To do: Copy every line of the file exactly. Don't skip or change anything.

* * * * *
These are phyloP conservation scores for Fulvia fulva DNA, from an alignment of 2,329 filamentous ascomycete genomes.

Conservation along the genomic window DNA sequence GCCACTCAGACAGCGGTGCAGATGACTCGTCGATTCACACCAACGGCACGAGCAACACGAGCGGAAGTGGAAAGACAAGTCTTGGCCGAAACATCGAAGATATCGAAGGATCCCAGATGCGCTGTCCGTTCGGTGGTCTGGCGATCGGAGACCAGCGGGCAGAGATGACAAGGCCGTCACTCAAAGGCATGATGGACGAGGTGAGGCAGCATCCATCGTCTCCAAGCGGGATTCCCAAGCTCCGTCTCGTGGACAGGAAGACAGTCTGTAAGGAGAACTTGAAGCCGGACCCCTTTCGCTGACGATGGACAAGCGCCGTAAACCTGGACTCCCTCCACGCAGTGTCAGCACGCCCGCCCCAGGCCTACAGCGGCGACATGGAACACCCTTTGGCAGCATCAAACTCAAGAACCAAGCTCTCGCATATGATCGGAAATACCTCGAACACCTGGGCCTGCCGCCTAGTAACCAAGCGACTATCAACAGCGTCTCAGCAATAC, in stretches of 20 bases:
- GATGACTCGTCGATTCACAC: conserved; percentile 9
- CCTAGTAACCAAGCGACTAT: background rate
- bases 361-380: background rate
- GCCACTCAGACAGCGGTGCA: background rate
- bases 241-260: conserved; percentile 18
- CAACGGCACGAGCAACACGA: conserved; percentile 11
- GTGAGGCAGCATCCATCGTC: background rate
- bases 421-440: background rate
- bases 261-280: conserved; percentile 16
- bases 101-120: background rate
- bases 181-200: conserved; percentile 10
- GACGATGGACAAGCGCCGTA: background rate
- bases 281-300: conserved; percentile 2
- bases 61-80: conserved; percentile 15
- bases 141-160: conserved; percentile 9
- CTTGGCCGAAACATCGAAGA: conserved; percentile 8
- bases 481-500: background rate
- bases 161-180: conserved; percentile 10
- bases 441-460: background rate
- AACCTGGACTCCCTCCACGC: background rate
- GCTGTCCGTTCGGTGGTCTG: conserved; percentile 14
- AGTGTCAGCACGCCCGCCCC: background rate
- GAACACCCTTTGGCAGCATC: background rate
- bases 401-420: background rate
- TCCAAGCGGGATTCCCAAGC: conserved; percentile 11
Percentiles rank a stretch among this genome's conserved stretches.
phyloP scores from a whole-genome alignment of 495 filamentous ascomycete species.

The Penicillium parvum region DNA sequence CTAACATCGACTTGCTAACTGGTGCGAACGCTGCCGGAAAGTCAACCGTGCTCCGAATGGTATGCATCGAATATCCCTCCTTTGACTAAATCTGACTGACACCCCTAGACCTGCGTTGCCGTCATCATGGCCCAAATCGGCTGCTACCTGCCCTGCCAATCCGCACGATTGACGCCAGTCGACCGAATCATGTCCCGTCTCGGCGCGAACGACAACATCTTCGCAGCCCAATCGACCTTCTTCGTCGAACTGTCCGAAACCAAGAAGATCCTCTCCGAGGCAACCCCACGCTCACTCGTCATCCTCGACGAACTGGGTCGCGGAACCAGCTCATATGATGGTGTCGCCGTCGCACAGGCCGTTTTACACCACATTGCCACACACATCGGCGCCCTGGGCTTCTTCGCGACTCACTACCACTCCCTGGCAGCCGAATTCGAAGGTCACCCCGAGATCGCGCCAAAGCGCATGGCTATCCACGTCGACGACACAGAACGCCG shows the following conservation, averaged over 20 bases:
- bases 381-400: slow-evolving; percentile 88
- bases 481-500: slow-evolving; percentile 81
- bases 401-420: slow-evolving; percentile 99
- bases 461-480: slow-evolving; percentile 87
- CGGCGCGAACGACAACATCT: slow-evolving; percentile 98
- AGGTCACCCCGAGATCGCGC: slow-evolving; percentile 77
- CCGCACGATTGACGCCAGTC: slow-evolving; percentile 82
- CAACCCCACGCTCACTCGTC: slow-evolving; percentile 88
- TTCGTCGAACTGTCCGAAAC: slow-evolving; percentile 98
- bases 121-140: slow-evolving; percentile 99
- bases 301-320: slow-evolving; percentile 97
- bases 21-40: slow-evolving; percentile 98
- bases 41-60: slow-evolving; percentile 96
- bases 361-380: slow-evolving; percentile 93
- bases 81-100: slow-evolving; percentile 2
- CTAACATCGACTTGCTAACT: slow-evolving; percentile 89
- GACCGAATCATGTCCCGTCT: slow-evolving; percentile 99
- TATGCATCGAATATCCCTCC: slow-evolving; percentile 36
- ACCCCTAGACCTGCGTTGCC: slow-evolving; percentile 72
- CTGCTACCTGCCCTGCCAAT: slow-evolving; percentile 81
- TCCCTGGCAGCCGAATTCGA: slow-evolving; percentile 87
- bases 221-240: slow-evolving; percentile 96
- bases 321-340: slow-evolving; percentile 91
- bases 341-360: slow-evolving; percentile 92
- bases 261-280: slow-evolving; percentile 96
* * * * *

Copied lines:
These are phyloP conservation scores for Fulvia fulva DNA, from an alignment of 2,329 filamentous ascomycete genomes.

Conservation along the genomic window DNA sequence GCCACTCAGACAGCGGTGCAGATGACTCGTCGATTCACACCAACGGCACGAGCAACACGAGCGGAAGTGGAAAGACAAGTCTTGGCCGAAACATCGAAGATATCGAAGGATCCCAGATGCGCTGTCCGTTCGGTGGTCTGGCGATCGGAGACCAGCGGGCAGAGATGACAAGGCCGTCACTCAAAGGCATGATGGACGAGGTGAGGCAGCATCCATCGTCTCCAAGCGGGATTCCCAAGCTCCGTCTCGTGGACAGGAAGACAGTCTGTAAGGAGAACTTGAAGCCGGACCCCTTTCGCTGACGATGGACAAGCGCCGTAAACCTGGACTCCCTCCACGCAGTGTCAGCACGCCCGCCCCAGGCCTACAGCGGCGACATGGAACACCCTTTGGCAGCATCAAACTCAAGAACCAAGCTCTCGCATATGATCGGAAATACCTCGAACACCTGGGCCTGCCGCCTAGTAACCAAGCGACTATCAACAGCGTCTCAGCAATAC, in stretches of 20 bases:
- GATGACTCGTCGATTCACAC: conserved; percentile 9
- CCTAGTAACCAAGCGACTAT: background rate
- bases 361-380: background rate
- GCCACTCAGACAGCGGTGCA: background rate
- bases 241-260: conserved; percentile 18
- CAACGGCACGAGCAACACGA: conserved; percentile 11
- GTGAGGCAGCATCCATCGTC: background rate
- bases 421-440: background rate
- bases 261-280: conserved; percentile 16
- bases 101-120: background rate
- bases 181-200: conserved; percentile 10
- GACGATGGACAAGCGCCGTA: background rate
- bases 281-300: conserved; percentile 2
- bases 61-80: conserved; percentile 15
- bases 141-160: conserved; percentile 9
- CTTGGCCGAAACATCGAAGA: conserved; percentile 8
- bases 481-500: background rate
- bases 161-180: conserved; percentile 10
- bases 441-460: background rate
- AACCTGGACTCCCTCCACGC: background rate
- GCTGTCCGTTCGGTGGTCTG: conserved; percentile 14
- AGTGTCAGCACGCCCGCCCC: background rate
- GAACACCCTTTGGCAGCATC: background rate
- bases 401-420: background rate
- TCCAAGCGGGATTCCCAAGC: conserved; percentile 11
Percentiles rank a stretch among this genome's conserved stretches.
phyloP scores from a whole-genome alignment of 495 filamentous ascomycete species.

The Penicillium parvum region DNA sequence CTAACATCGACTTGCTAACTGGTGCGAACGCTGCCGGAAAGTCAACCGTGCTCCGAATGGTATGCATCGAATATCCCTCCTTTGACTAAATCTGACTGACACCCCTAGACCTGCGTTGCCGTCATCATGGCCCAAATCGGCTGCTACCTGCCCTGCCAATCCGCACGATTGACGCCAGTCGACCGAATCATGTCCCGTCTCGGCGCGAACGACAACATCTTCGCAGCCCAATCGACCTTCTTCGTCGAACTGTCCGAAACCAAGAAGATCCTCTCCGAGGCAACCCCACGCTCACTCGTCATCCTCGACGAACTGGGTCGCGGAACCAGCTCATATGATGGTGTCGCCGTCGCACAGGCCGTTTTACACCACATTGCCACACACATCGGCGCCCTGGGCTTCTTCGCGACTCACTACCACTCCCTGGCAGCCGAATTCGAAGGTCACCCCGAGATCGCGCCAAAGCGCATGGCTATCCACGTCGACGACACAGAACGCCG shows the following conservation, averaged over 20 bases:
- bases 381-400: slow-evolving; percentile 88
- bases 481-500: slow-evolving; percentile 81
- bases 401-420: slow-evolving; percentile 99
- bases 461-480: slow-evolving; percentile 87
- CGGCGCGAACGACAACATCT: slow-evolving; percentile 98
- AGGTCACCCCGAGATCGCGC: slow-evolving; percentile 77
- CCGCACGATTGACGCCAGTC: slow-evolving; percentile 82
- CAACCCCACGCTCACTCGTC: slow-evolving; percentile 88
- TTCGTCGAACTGTCCGAAAC: slow-evolving; percentile 98
- bases 121-140: slow-evolving; percentile 99
- bases 301-320: slow-evolving; percentile 97
- bases 21-40: slow-evolving; percentile 98
- bases 41-60: slow-evolving; percentile 96
- bases 361-380: slow-evolving; percentile 93
- bases 81-100: slow-evolving; percentile 2
- CTAACATCGACTTGCTAACT: slow-evolving; percentile 89
- GACCGAATCATGTCCCGTCT: slow-evolving; percentile 99
- TATGCATCGAATATCCCTCC: slow-evolving; percentile 36
- ACCCCTAGACCTGCGTTGCC: slow-evolving; percentile 72
- CTGCTACCTGCCCTGCCAAT: slow-evolving; percentile 81
- TCCCTGGCAGCCGAATTCGA: slow-evolving; percentile 87
- bases 221-240: slow-evolving; percentile 96
- bases 321-340: slow-evolving; percentile 91
- bases 341-360: slow-evolving; percentile 92
- bases 261-280: slow-evolving; percentile 96